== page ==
"Given the level of barbarism, it is unsurprising that Syria remains the world’s worst humanitarian crisis."
Statement by Ambassador Matthew Rycroft of the UK Mission to the UN at the Security Council Open Debate on the Middle East
Thank you Mr President, Minister.
I begin by joining others in welcoming the Secretary-General, and the presence and contribution of so many ministers.
Since our last open debate, the situation in Israel and the Occupied Palestinian Territories has sadly deteriorated. The violence that we saw in October is fast becoming the new normal.
We absolutely and unreservedly condemn every act of this violence, whoever the perpetrator, whoever the victim, and all incitement to violence. We see three clear steps the parties must take.
First, they need to do all they can to de-escalate tensions, not inflame them. Second they need to re-establish a mechanism to deal with incitement as they have previously committed to do. Those responsible for the violence need to be held to account. And third, to achieve genuine peace and stability, the underlying causes of the conflict have to be addressed, so those who currently feel despair and fear can instead have a brighter future to hope for.
Over the short-term, this means taking practical steps to improve conditions on the ground. The Palestinian Authority must move forward with reconciliation and retake control of Gaza. Israel must lift restrictions on Gaza and transfer more of the West Bank to Palestinian Authority control.
It is extremely disappointing that progress has not materialised in recent months, despite the tireless efforts of the Quartet. If specific and concrete steps are not taken, the security situation will deteriorate further and more lives will be lost needlessly. Furthermore, the parties will be even further away from the genuine peace process that Israelis and Palestinians deserve and the prospects for a two state solution will be further diminished.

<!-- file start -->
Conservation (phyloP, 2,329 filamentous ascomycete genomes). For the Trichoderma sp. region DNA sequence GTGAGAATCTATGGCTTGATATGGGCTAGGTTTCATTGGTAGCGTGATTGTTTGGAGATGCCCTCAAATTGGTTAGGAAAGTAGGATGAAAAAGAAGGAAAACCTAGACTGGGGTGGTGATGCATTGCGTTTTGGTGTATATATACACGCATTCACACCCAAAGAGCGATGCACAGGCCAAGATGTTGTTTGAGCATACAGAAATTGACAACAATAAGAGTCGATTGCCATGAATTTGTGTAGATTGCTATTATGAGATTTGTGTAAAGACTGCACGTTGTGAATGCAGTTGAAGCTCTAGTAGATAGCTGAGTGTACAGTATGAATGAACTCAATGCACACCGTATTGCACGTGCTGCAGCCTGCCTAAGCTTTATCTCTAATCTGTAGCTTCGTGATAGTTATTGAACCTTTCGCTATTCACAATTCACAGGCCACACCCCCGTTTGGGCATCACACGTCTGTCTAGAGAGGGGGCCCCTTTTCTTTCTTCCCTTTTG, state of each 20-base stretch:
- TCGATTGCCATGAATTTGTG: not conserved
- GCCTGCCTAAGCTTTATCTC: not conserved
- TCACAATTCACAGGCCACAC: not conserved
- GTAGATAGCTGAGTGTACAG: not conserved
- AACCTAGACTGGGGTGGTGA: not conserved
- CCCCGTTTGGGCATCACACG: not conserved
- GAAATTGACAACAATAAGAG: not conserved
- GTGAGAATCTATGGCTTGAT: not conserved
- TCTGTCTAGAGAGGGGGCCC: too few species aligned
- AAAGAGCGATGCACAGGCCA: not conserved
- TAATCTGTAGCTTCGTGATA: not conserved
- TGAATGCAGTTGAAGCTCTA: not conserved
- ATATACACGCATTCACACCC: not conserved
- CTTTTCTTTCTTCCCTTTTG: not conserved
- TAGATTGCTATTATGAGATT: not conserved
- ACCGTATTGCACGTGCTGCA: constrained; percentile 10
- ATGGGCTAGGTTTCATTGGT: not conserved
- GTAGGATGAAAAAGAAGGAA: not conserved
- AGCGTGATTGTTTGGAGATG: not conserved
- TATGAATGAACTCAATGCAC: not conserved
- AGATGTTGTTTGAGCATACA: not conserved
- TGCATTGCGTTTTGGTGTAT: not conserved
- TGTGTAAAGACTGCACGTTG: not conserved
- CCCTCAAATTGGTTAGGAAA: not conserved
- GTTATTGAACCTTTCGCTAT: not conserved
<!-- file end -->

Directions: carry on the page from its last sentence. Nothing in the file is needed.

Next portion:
Continued settlement building, demolitions of Palestinian property and evictions also continue to cause unnecessary suffering to ordinary Palestinians. Such acts harm the peace process. Recent months have seen further settlement activity, including the expansion of the Gush Etzion settlement agreed earlier this month and reports last week that 385 acres of land south of Jericho have been declared Israeli ‘state land’. We are concerned by these developments, and call on Israel to reverse its decisions.
The international community, including this Council, needs to demonstrate that we have not forgotten the people most affected by this conflict. The UK remains committed to working with the US, EU, the Quartet, the United Nations and key regional partners to encourage steps that improve the lives of ordinary Palestinians and ensure Israelis are safe and secure.
Let me now turn to Syria.
The work of the International Syria Support Group provides some optimism for the prospects of a political settlement, despite the slight delay to the talks, from Monday to Friday this week.
To maintain momentum, Confidence Building Measures need to take place alongside negotiations, as we all agreed in resolution 2254. We look forward to detailed proposals on Confidence Building Measures from the Office of the Special Envoy as soon as possible. The international community, and this Council, must then help the Syrian parties deliver them. Syrians need to see improvements to the situation on the ground and they need to see benefits in the negotiations starting in Geneva.
Yet, the situation on the ground tells a different story: indiscriminate airstrikes continue, including against targets that are not Daesh. There have been repeated and well-evidenced reports that Russian and Syrian Regime bombing raids have resulted in extensive civilian losses.
Attacks against the Opposition and civilians will only undermine the political process. How can opposition groups explain their participation in negotiations to their supporters when they continue to suffer daily bombing raids? When they continue to see medical facilities destroyed? Or when access to food and humanitarian aid only decreases? These barbaric actions must stop.
Given the level of barbarism, it is unsurprising that Syria remains the world’s worst humanitarian crisis. The horrific situation in Madaya reminds us all of the urgent need for unimpeded and sustained humanitarian access and for greater support for the UN relief effort.
The Syria Conference in London on February 4th is the moment to show that support. As the Secretary-General told us this morning, we hope it will raise significant new funding from a wider range of partners to meet the needs of all those affected within Syria and the neighbouring countries. We welcome the support from the Council, and the broader international community, in this endeavour.
Let me conclude with a final observation. There has not been this level of diplomatic activity over Syria since the last round of talks in Geneva in 2014. It is in all our interests to maintain the momentum, to build on the optimism. It is the only way that we can ensure that 2016 is finally the year we bring this terrible crisis to its overdue conclusion.